- 13/12/2019 10:10 AM
- 31/03/2020 11:57 AM
- 12/11/2020 2:17 PM
Five other protesters are being held while the authorities decide whether to charge them
PHNOM PENH— Chhoeun Daravy, one of the six people arrested on Aug. 13 as they were protesting in front of the Phnom Penh Municipal Court, was brought to court on Aug. 14 and charged with inciting social unrest by an investigating judge.
Daravy and the other protesters who were asking for the release of Rong Chhun—a prominent trade unionist arrested earlier this month—remain in temporary detention.
According to San Sok Seiha, spokesman for the Phnom Penh Municipal Police, Daravy appeared in court by order of the prosecutor while the other five people are being held for questioning by the Phnom Penh Municipal Police. A decision has not been made as to whether they will be released or appear in court, he said.
“One of the people arrested is the activist Hun Vannak," said Em Bunnarith, personal assistant of Rong Chhun.
On July 31, Chhun, who is a representative of the Cambodian Watchdog Council and president of the Cambodian Confederation of Unions, was arrested at his home in Phnom Penh for allegedly criticizing the government regarding its border negotiations with Vietnam—several critics have warned that the border negotiations had resulted in land losses for Cambodians living along the 1,270 kilometer border with Vietnam.
On Aug. 7 international organizations, local civil society groups and communities issued a statement strongly condemning Chhun’s arrest, calling on the Cambodian government and the Phnom Penh Municipal Court to immediately drop all charges against the union leader and release him from pre-trial detention.
Also on Aug. 7, a petition was sent to several embassies and international organizations, asking them to intervene for the Cambodian authorities to release Chhun from jail. "We hope that all ambassadors and all democratic countries [will] intervene to immediately release Rong Chhun unconditionally," said the petition delivered by a group of people that included Chhun’s nephew Rong Vichea.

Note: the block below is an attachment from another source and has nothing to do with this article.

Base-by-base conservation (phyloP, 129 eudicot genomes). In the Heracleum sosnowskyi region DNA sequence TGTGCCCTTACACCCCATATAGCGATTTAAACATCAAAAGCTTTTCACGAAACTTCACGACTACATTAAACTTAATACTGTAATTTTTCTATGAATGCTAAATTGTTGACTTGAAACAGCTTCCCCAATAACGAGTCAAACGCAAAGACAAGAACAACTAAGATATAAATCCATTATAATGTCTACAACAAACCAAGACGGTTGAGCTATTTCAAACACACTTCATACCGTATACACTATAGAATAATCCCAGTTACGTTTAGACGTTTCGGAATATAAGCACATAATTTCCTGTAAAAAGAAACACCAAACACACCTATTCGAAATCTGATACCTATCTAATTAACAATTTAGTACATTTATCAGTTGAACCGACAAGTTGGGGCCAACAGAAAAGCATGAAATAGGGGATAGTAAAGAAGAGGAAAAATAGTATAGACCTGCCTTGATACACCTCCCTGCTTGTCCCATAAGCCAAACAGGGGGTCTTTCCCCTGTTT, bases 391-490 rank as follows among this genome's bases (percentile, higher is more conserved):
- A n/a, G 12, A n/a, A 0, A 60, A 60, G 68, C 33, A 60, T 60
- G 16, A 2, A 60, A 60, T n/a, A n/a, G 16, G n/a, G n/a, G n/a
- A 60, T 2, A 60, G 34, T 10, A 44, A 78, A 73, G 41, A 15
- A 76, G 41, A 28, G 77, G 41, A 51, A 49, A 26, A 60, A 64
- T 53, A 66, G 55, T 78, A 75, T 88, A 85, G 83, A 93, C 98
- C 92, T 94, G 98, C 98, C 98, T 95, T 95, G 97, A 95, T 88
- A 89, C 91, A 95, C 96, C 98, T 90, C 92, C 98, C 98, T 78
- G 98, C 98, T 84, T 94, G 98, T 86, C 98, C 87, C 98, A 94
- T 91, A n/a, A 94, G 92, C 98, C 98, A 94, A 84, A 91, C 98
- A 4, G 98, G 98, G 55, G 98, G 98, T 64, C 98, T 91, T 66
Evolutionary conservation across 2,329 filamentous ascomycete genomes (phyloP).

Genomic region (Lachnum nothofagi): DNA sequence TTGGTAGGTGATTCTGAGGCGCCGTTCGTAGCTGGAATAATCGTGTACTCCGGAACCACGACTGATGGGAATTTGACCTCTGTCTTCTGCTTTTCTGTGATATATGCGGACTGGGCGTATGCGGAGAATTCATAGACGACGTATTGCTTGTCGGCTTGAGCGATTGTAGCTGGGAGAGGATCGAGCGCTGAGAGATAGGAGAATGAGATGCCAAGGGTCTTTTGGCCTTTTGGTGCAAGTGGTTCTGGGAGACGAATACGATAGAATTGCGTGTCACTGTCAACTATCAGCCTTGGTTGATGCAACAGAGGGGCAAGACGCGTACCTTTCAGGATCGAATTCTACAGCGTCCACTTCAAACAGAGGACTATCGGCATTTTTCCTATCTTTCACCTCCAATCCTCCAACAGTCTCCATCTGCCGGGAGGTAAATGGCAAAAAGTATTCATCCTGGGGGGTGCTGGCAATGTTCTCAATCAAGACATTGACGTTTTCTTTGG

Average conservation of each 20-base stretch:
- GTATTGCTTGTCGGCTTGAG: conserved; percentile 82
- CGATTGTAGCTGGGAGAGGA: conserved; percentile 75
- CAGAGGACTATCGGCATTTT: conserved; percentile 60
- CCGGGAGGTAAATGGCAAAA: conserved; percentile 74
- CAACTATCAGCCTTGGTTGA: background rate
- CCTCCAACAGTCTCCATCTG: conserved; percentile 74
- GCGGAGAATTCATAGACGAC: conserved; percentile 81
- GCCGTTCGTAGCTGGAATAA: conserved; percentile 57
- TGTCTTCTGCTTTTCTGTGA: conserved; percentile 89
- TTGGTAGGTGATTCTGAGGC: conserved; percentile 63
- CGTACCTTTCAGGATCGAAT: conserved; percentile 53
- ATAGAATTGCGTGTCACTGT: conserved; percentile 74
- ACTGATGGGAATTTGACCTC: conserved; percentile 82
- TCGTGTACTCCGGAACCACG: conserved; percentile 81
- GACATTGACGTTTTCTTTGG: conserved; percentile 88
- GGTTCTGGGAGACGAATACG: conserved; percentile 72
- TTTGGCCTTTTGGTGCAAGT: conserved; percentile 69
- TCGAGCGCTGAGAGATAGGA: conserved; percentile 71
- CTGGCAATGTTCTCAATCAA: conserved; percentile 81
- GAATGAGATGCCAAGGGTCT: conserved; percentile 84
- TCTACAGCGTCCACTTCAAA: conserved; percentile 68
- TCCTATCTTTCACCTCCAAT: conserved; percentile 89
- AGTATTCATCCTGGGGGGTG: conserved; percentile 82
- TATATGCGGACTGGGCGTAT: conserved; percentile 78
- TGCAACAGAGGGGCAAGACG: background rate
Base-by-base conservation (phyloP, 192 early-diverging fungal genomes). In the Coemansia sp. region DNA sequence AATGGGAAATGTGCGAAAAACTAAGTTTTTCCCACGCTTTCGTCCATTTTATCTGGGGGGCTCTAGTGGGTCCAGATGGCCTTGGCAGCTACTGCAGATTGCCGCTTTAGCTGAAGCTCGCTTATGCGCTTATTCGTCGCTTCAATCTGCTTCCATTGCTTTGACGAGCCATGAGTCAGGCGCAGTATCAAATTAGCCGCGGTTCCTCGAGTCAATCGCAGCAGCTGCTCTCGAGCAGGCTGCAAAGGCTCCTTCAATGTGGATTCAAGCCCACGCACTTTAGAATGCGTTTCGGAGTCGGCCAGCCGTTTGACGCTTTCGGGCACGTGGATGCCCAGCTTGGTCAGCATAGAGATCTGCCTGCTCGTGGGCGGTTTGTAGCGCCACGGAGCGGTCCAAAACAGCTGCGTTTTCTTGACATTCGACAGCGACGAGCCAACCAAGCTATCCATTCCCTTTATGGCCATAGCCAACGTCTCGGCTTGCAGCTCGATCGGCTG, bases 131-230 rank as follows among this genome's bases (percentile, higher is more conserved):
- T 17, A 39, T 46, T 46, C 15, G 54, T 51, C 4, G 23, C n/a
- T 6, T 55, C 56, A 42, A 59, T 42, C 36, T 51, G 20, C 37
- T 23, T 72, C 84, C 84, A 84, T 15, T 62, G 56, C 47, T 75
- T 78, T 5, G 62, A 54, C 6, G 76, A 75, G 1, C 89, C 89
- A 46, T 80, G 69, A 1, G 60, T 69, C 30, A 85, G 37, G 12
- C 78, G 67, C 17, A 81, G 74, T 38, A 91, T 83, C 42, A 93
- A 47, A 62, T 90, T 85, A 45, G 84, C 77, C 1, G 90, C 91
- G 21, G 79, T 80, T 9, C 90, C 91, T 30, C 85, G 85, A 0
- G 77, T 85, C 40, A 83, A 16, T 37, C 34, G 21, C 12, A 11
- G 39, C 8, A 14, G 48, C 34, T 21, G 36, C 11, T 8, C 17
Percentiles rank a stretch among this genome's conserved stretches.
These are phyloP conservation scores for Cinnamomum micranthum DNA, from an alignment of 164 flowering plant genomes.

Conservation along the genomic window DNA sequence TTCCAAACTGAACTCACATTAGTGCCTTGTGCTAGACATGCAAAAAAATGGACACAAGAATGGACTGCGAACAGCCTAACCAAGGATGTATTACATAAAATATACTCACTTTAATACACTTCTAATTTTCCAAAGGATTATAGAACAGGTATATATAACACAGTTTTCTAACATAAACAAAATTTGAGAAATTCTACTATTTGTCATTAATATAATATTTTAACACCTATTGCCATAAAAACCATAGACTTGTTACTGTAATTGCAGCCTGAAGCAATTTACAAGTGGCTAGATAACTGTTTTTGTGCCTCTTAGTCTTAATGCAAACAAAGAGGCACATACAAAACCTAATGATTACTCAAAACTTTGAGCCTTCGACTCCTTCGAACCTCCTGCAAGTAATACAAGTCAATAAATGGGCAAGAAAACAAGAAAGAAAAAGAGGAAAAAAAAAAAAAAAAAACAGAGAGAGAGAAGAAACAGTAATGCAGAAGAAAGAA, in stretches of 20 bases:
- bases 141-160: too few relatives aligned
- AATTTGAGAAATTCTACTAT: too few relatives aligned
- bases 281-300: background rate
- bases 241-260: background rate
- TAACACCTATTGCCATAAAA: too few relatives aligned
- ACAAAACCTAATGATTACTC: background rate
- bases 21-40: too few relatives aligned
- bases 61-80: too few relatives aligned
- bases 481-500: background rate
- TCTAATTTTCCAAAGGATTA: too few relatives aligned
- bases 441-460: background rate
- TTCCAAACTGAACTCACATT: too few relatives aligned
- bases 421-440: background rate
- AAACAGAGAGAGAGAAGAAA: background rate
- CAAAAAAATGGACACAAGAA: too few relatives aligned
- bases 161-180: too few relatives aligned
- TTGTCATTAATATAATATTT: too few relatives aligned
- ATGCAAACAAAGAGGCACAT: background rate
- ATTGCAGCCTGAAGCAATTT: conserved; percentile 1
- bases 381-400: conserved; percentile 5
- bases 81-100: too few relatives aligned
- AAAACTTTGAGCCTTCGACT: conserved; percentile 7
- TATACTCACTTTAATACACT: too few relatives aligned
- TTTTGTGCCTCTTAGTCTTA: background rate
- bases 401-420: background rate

According to Am Sam Ath, deputy director of monitoring for the NGO Licadho, the arrest of Daravy and five young people who took part in the protest on Aug. 13, peacefully asking for Chhun’s release, amounts to a violation of Cambodian citizens’ basic rights, putting a restriction on their freedom.
San Sok Seiha, spokesman for the Phnom Penh Municipal Police, denied this, saying that the authorities had exercised the law since the young people had carried banners and caused chaos in front of the Phnom Penh Municipal Court. They were arrested as their actions was a threat to social security and had hindered authority enforcement and the courts, he said.
The Ministry of Justice has warned people to stop gathering in front of the Phnom Penh Municipal Court to demand Chhun’s release, telling them that this did not constitute a legal action. “This act puts pressure on the judiciary, which may [lead to] criminal charges under Article 522 of the Penal Code of the Kingdom of Cambodia,” a statement from the ministry read.
On Aug. 3, the Phnom Penh Municipal Administration had issued a directive stating that any rally in front of the court would affect public order, cause traffic jams, and violate the principles of the law on peaceful demonstrations.
Since last June, a group of women have been protesting in front of the courthouse on a regular basis for the release of their husbands and family members following the arrest of former opposition party leaders several months ago. Known as the Friday Women of Cambodia, the group has faced physical violence at the hands of government authorities but continues to protest to demand the release of their relatives.